The “lipstick index” was a term coined by former Estee Lauder chairman Leonard Lauder after the global recession in 2001. Lauder noticed that women were substituting costlier luxury items for more affordable indulgences like lipstick. Since then, lipstick sales have become a barometer of consumer confidence: upticks in sales generally correspond with economic downturns.
“When things get tough, women buy lipstick,” Lauder said at the time.
And consumers in China are buying lipstick in bulk. According to Pinduoduo, the e-commerce site, they are the bestselling product in the beauty category on the platform.
For many consumers, not being able to try make-up on before purchase has been a deterrent to online sales, however. “I haven’t tried this lipstick shade before: I don’t know if it will suit my skin tone,” Zhu Tingting, told China Youth Daily. “Even though I have watched influencers try lipstick on livestreams, I don’t know if I can trust them.” (See WiC491 for more on local preferences for shades based on skin tone.)
While bricks-and-mortar stores generally allow customers to try on cosmetics before purchase, it is not an option for online purchases. But new applications in technology are starting to solve some of the problem with the help of ‘virtual mirrors’ in mobile apps. Augmented reality (AR) technology now offers the chance to test make-up so that people can try different products and choose what works best for them.
The technology isn’t especially new. Back in 2014, French cosmetics giant L’Oreal was the first to release the Make-up Genius app, which relies on facial mapping technology to transform smartphone cameras into virtual mirrors where consumers can put on the product in real time.
The AR make-up market is becoming increasingly competitive. Megvii, the leading facial recognition firm in China, launched FaceStyle last month, deploying colour data from client brands to help consumers try on make-up products. Users can also upload pictures of their faces onto the app to allow for analysis of skin texture and tone, with subsequent recommendations on skincare products to buy.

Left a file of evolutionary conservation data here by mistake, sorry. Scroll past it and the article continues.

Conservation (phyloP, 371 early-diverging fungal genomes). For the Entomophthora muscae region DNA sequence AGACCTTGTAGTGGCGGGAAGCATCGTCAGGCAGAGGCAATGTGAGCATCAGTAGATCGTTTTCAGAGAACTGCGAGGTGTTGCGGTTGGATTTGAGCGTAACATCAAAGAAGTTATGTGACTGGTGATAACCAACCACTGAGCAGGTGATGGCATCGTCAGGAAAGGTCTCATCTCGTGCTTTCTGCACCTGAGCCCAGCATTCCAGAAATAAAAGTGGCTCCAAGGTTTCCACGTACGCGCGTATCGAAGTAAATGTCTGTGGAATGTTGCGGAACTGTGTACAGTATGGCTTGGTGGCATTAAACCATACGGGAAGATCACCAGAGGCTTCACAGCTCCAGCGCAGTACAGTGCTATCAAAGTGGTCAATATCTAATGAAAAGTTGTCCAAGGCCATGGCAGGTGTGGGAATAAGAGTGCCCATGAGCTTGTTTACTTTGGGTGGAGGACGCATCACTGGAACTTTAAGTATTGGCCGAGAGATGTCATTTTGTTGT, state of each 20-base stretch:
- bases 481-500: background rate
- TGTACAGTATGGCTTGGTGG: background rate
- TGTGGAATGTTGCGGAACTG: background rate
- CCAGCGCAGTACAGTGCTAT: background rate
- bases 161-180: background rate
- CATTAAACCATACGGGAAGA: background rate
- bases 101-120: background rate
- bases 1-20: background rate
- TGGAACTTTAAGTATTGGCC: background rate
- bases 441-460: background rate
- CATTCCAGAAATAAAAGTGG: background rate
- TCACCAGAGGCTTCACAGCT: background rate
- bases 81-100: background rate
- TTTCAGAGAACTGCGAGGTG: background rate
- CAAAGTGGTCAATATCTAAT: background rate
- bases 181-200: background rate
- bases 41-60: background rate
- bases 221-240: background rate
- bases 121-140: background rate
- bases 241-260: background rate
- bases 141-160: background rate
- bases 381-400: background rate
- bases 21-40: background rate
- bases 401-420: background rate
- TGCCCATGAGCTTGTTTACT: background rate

Megvii told National Business Daily that e-commerce platforms were seeing sales of beauty products increase by as much as 30% when FaceStyle was activated. Clients include domestic skincare label Unifon and cosmetics maker NOISY Beauty, as well as a handful of e-commerce sites, says 36Kr.
Megvii faces competition from Meitu, a company with a reputation for ‘beautifying’ filters on its early smartphone ranges. Its selfie-editing app now offers a virtual make-up system called Cosmetic Promotion Assistant too. The service, which is free of charge for client brands, generates virtual make-up effects for potential customers in less than a minute, says Meitu.
E-commerce firms, many of which count beauty sales as a significant part of their sales, have also joined the fray. In 2019 Alibaba invested in Taiwanese augmented reality start-up Perfect Corp, which has developed YouCam Make-up. More recently, the e-commerce giant unveiled QueenPro, a mirror-like application that offers skin condition assessments, as well as make-up recommendations (from products on Tmall, of course), based on user’s images.
Tencent also has its virtual cosmetics system FaceMake-up. Unlike the Meitu and Megvii offerings, consumers have to upload their own photos into the system to see the virtual effects of the lipsticks and other products.
But will consumers bite? Many still seem to prefer the more traditional ways of testing out the cosmetics. After trying on a new lipstick via a virtual mirror at a bricks-and-mortar store at the beginning of this year, one shopper told China Youth Daily: “It is like looking at myself through a Meitu filter. It’s not bad but I still want to try on the lipstick to see how it feels on the lips”. And as yet, no smartphone is able to solve that particular conundrum.
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